Joseph Faria

The café was open. A crowd of men were drinking and smoking in the swirling yellow haze. I could smell the urinal as I walked in.

A man, Ernesto, walked over to me and handed me a beer, the bottle warm from being held too tight. I carried it in my hand for two hours as he talked. I listened; he knew my grandfather and my uncles, too.

I left the café as the moon clipped the trees. The guy who had given me the beer, and knew most of my family, left with me. We walked toward the center of town.

Ernesto's face was long with fat black eyebrows that bristled over his dirt-gray eyes. He had a nervous tick when he spoke; his eyes squinted compulsively.

"Mr. Tom, my house is not far now," he said. Blink. "You will have another drink with me, yes?"

"I've had enough to drink."

"You like whiskey, yes?" Blink. His thick black hair was stiff in the breeze.

"I told you before, I like whiskey, but I've had enough to drink."

"You no my friend. You think Ernesto use drunk talk when he asks you to have a drink with him"

I could tell he was getting sore. His squinting accelerated as if his eyes were filling up with sand.

"Ernesto is not drunk," he declared and fell silent.

"I never said you were drunk. It's me, I can't hold my liquor. I get drunk very fast."

He turned and, with deliberate heavy steps, walked on ahead of me. I let him get some distance. But after a short while he stopped and rushed back. He planted his heavy feet in front of me. "It's because I am poor," he said and hit his chest with the palm of his hand, "that you will not drink with me . . .

As we approached Ernesto's house, he jerked at my elbow, pulling me toward the light in the window.

"Please, one more drink," he kept repeating, "You are hungry, yes? My wife will feed us. She is a very good cook. It is the reason I married her," he winked at me, again, slowly. I couldn't tell if it was intentional or just his nervous tick.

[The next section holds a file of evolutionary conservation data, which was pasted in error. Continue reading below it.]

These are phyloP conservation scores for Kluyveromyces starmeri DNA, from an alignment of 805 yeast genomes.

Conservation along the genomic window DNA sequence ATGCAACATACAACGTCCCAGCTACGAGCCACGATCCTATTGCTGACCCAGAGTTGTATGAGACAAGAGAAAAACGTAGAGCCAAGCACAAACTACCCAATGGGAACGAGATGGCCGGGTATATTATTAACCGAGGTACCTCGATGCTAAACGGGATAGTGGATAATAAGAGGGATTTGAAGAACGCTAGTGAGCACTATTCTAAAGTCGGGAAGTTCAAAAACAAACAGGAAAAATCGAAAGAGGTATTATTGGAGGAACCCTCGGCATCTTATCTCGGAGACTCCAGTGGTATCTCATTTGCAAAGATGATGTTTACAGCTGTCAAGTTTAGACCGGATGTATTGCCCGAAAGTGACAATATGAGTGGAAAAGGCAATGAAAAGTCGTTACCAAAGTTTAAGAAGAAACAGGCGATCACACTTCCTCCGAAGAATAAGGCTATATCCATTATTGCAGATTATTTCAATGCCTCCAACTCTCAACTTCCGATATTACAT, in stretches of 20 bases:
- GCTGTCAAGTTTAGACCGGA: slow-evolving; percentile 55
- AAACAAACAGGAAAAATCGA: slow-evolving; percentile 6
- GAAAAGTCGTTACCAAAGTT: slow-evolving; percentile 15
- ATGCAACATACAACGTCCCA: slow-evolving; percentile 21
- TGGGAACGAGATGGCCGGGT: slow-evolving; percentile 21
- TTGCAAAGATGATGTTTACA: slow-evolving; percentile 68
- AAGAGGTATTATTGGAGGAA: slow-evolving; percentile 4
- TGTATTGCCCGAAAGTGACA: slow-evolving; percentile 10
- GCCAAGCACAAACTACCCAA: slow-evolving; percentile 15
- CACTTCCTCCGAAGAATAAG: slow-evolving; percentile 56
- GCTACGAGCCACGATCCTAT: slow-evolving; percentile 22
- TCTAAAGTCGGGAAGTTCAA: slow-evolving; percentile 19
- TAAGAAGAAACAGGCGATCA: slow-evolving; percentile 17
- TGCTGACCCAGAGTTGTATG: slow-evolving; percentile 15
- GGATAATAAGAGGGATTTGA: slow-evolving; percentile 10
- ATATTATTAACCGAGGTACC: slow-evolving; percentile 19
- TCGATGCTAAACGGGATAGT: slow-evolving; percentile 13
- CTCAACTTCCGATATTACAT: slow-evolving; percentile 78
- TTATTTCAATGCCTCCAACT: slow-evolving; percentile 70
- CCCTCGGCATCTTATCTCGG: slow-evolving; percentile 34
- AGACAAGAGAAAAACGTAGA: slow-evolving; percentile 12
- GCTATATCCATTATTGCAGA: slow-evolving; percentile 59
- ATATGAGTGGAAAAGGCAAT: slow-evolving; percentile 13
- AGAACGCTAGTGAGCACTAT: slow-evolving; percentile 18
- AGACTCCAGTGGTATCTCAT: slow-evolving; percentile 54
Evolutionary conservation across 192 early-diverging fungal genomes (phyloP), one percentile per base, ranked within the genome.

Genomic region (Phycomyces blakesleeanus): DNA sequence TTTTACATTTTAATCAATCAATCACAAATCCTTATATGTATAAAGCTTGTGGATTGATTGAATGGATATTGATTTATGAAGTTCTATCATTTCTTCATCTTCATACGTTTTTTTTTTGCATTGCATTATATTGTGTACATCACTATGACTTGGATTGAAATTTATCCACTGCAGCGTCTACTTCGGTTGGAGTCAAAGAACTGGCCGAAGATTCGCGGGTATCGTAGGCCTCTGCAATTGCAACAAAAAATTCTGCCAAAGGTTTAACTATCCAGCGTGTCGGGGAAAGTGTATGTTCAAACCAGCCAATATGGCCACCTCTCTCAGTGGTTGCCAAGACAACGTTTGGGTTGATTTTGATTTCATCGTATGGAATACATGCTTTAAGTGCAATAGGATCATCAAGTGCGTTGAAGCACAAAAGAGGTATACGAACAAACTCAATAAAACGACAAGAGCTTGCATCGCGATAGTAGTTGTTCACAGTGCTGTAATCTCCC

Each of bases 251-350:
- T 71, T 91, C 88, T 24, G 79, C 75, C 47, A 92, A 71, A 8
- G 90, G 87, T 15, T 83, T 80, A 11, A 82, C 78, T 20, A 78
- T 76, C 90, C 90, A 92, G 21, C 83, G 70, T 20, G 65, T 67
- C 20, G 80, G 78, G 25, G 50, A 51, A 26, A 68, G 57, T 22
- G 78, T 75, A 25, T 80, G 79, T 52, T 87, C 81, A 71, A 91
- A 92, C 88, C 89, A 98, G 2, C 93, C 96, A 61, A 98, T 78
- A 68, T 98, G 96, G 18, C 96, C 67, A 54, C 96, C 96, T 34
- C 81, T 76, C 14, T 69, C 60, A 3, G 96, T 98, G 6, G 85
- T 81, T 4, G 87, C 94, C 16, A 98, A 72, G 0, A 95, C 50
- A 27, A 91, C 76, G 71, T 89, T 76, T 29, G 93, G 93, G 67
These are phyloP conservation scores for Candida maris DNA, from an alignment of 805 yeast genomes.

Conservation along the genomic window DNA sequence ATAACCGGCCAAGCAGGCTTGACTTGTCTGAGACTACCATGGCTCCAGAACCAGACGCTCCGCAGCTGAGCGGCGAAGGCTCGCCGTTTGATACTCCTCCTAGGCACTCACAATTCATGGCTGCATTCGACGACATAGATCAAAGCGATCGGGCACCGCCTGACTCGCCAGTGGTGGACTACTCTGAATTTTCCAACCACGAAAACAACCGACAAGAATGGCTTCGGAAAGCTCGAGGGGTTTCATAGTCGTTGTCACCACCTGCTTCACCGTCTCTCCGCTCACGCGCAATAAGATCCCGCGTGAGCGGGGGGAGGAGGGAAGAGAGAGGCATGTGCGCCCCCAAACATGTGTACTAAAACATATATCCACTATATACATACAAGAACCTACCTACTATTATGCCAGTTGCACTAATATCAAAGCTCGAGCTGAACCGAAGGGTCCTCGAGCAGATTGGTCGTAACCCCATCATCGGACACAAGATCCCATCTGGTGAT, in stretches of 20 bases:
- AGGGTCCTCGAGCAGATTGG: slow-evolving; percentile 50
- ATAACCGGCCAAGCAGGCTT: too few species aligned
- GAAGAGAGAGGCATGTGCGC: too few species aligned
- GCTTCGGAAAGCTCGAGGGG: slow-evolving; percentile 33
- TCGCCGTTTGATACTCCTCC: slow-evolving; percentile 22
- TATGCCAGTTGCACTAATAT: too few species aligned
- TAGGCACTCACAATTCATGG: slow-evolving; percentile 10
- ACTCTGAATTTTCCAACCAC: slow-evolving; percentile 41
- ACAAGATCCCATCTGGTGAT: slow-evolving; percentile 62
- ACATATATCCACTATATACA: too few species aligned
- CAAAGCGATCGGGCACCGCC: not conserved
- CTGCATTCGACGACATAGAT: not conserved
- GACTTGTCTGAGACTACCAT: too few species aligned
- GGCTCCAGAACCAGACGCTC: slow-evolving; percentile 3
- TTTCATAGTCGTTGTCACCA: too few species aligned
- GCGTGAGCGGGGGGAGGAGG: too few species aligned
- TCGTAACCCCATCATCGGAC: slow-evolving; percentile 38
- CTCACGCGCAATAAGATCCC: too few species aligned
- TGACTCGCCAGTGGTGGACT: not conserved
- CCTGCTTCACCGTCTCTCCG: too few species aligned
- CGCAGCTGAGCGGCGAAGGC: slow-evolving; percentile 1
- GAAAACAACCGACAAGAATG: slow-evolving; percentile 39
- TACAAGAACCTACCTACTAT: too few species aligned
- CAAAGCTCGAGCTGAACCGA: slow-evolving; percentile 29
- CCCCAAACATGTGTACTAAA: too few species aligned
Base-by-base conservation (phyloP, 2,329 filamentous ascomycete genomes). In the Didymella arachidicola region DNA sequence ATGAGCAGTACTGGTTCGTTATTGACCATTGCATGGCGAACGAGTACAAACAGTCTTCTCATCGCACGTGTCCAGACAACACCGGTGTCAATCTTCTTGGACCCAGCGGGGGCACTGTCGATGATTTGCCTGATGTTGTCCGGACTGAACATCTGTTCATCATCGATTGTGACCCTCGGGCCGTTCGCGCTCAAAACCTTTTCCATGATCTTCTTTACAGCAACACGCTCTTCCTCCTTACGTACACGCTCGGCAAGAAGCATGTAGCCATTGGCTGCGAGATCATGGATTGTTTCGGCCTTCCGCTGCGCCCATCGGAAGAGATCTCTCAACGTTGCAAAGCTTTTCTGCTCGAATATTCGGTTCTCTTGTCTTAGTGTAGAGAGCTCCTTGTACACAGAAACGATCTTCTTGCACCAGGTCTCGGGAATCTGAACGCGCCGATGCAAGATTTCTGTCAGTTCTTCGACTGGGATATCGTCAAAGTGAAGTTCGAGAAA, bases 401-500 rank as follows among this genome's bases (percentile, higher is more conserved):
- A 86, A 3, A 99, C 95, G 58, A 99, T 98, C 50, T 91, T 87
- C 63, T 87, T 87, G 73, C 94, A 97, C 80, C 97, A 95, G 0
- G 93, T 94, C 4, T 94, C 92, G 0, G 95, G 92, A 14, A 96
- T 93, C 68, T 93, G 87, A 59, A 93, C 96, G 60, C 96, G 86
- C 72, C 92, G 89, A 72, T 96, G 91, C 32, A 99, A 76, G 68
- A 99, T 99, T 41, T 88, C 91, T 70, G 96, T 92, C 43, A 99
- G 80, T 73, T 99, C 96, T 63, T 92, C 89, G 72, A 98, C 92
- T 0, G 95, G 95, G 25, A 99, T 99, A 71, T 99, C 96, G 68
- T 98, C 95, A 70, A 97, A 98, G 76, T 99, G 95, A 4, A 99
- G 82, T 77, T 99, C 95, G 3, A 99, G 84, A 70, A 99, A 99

"Senhor Ernesto, it is late, and I don't think your wife will be pleased to see two men drunk at her door at this hour. I'm sure she's in bed," I told him, but he did not let up on the grip on my elbow. I didn't resist when he pulled me to the door and fumbled with his keys. He swore at his hands and handed me the keys.

"You will unlock the door for me, my friend."

I tried to give him back the keys, but he refused; reluctantly I unlocked the door and was pushed in.

"No, no Mr. Tom, you will sit, and we will drink some wine and eat." He drew a chair for me, then left and went to wake up his wife.

The kitchen was no bigger than some bathrooms I've seen back in the States. A small rectangle wooden table, covered by a red and white checkered table cloth, held a chipped white porcelain bowl with some overripe bananas and three sad looking oranges. The counter was covered with dark green linoleum that had peeled away around the edges of the sink, exposing black and water logged wood beneath it.

But the kitchen was clean.

When Ernesto reappeared, a small stout woman trailed behind him. Her eyes were red with sleep; her hair matted to the sides of her face. She stood beside her husband fussing with her hair and apologizing for her small kitchen. Ernesto told me that her name was Nuemia. She laughed when I mispronounced it as I rose to shake her plump, warm hand. She apologized again for the kitchen and for not having anything prepared.

I assured her that I was not hungry and she needn't go through any trouble. While I was talking to his wife, Ernesto disappeared several times and each time, he returned with a shy, sleepy child. They stood in a row, rubbing their eyes and greeting me with a quick peck on my cheek and a swift hand for me to shake. I protested each time he revealed another child, but he didn't stop until I met his entire family.

Suddenly, an overwhelming feeling of hollowness overcame me and I had to look away. I had no idea where this sudden emptiness had come from, but I was glad when the whiskey was offered again.

"Saude," Ernesto said, lifting his glass.

Ernesto begged me to eat another piece of sweetbread. "Please, eat more," he said to me. "Nuemia, mais massa, para o meu amigo," he said to his wife in Portuguese.

I told his wife not to bother, that I was full and got up from my chair and thanked them for their generous hospitality.